Green tea, from the camellia sinensis plant’s leaves, has been enjoyed for thousands of years in Asia and the East.
Green tea’s increased popularity in the West does have impacts on the environment in regions where it’s grown. The environmental impact doesn’t have to keep you from drinking green tea. In fact, there are many benefits.
The most harmful impacts of green tea production include the loss of habitat for animals and plants, reducing forests, soil erosion, and loss of biodiversity. You can still enjoy the health and flavor of green tea. But to be a responsible consumer you can know the story behind how it got to your cup or mug.
How green tea affects habitats
The most harmful impact that green tea farming has on the environment is the impact it has on habitats. It changes habitats by removing plants that occur naturally. Green tea farming also introduces chemicals into the ecosystem in addition to chemicals like lead that are already present.
Tea plants are sprayed to get rid of insects and weeds. This changes the habitat around the tea farm. Changes to habitats make it harder for local animals and plants to survive. In areas next to tea plantations, plants and animals may struggle.
Waste management at many green tea plantations is lacking. The processing of tea can result in large amounts of polluted wastewater. And wastewater treatment may be lacking in poorer countries that grow tea.
This wastewater is simply released into the environment. This water has chemicals and other pollutants in it which cause harm to the environment.
Yet tea can also be beneficial for removing harmful substances from the environment. One study found black tea can remove heavy metals from wastewater. Studies such as this one in Kenya identified issues surrounding effluent discharge and ways to remedy them.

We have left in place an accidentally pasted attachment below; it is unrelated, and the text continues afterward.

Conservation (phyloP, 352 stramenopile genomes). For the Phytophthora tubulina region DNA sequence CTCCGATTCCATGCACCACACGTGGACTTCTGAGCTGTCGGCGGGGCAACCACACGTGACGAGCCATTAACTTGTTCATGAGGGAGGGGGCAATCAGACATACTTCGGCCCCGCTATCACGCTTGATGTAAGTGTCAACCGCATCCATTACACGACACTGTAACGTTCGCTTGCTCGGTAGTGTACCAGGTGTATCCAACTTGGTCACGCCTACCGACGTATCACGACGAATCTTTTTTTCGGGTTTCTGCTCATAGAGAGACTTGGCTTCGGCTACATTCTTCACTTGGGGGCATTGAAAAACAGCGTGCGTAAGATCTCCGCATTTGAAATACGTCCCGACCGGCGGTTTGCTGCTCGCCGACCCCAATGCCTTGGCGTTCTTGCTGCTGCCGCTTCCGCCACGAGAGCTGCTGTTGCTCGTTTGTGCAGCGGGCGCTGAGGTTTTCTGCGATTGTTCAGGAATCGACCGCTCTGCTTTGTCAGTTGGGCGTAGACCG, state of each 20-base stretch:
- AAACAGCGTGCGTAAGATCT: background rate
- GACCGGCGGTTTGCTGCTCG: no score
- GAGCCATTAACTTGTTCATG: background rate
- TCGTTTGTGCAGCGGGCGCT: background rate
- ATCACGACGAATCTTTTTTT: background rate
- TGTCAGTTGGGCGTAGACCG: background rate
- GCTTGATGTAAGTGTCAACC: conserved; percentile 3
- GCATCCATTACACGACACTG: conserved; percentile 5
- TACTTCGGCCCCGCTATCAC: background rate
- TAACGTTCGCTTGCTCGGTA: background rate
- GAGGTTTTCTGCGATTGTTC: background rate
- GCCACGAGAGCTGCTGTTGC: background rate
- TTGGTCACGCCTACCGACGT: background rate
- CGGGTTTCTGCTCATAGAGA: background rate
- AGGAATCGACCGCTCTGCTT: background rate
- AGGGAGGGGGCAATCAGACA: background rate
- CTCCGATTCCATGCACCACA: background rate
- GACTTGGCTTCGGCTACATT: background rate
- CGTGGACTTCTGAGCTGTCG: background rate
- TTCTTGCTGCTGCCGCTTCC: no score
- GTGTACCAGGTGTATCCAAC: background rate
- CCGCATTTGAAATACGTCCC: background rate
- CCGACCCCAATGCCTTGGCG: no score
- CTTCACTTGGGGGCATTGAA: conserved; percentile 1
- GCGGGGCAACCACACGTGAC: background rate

One of the largest impacts that green tea plantations have on natural habitats and ecology is the loss of endemic forests across the world. This is done through deforestation.
How growing green tea is related to deforestation
Green tea farming has spread across the globe since originating in China. The area needed for green tea farming is still increasing because more people are requesting this type of tea.
To make land available for tea planting, large areas of local forest are being cut down. Deforestation for tea is making the impacts of climate change worse.
Forests can remove carbon dioxide from the atmosphere. Forests also produce the oxygen required for life on Earth. If we lose forests to plant tea, we are causing climate change to speed up.
Forests are biodiversity hot spots. They are homes for half of the world’s species. Deforestation for tea plantations may speed up the extinction of species that live in untouched parts of the forest.